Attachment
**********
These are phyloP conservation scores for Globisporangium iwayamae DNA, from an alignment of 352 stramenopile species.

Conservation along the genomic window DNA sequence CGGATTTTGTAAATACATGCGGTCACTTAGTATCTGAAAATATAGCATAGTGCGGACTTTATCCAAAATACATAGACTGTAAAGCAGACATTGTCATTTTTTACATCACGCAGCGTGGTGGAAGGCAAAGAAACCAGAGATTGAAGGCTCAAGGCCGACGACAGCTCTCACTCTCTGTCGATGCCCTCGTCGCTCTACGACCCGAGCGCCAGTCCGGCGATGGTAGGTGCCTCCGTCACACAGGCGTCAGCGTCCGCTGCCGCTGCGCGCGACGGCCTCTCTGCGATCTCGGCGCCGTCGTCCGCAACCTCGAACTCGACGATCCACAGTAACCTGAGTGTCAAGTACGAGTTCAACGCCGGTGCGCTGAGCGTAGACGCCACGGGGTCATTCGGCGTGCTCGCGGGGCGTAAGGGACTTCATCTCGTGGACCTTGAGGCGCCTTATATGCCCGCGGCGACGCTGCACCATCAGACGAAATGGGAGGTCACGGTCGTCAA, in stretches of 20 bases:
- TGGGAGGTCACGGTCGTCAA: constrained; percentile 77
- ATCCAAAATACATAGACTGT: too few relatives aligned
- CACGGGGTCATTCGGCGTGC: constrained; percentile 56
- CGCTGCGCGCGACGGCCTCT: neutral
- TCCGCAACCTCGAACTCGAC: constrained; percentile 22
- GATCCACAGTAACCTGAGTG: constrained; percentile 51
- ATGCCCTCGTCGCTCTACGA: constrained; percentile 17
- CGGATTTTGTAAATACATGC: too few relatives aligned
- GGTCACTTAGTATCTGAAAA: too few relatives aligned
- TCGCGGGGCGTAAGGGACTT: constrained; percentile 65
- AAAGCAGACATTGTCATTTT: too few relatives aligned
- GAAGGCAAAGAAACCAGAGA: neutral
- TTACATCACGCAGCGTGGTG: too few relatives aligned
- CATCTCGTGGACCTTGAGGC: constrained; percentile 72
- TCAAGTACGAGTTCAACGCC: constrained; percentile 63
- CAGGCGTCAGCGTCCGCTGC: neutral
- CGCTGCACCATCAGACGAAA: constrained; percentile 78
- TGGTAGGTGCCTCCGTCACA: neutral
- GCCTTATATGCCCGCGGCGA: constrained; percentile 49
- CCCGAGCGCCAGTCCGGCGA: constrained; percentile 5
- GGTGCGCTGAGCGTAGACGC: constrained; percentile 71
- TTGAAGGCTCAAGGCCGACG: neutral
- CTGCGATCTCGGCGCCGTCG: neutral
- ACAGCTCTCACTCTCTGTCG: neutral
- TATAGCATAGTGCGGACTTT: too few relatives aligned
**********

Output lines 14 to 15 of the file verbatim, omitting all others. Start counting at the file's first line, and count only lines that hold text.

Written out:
- GAAGGCAAAGAAACCAGAGA: neutral
- TTACATCACGCAGCGTGGTG: too few relatives aligned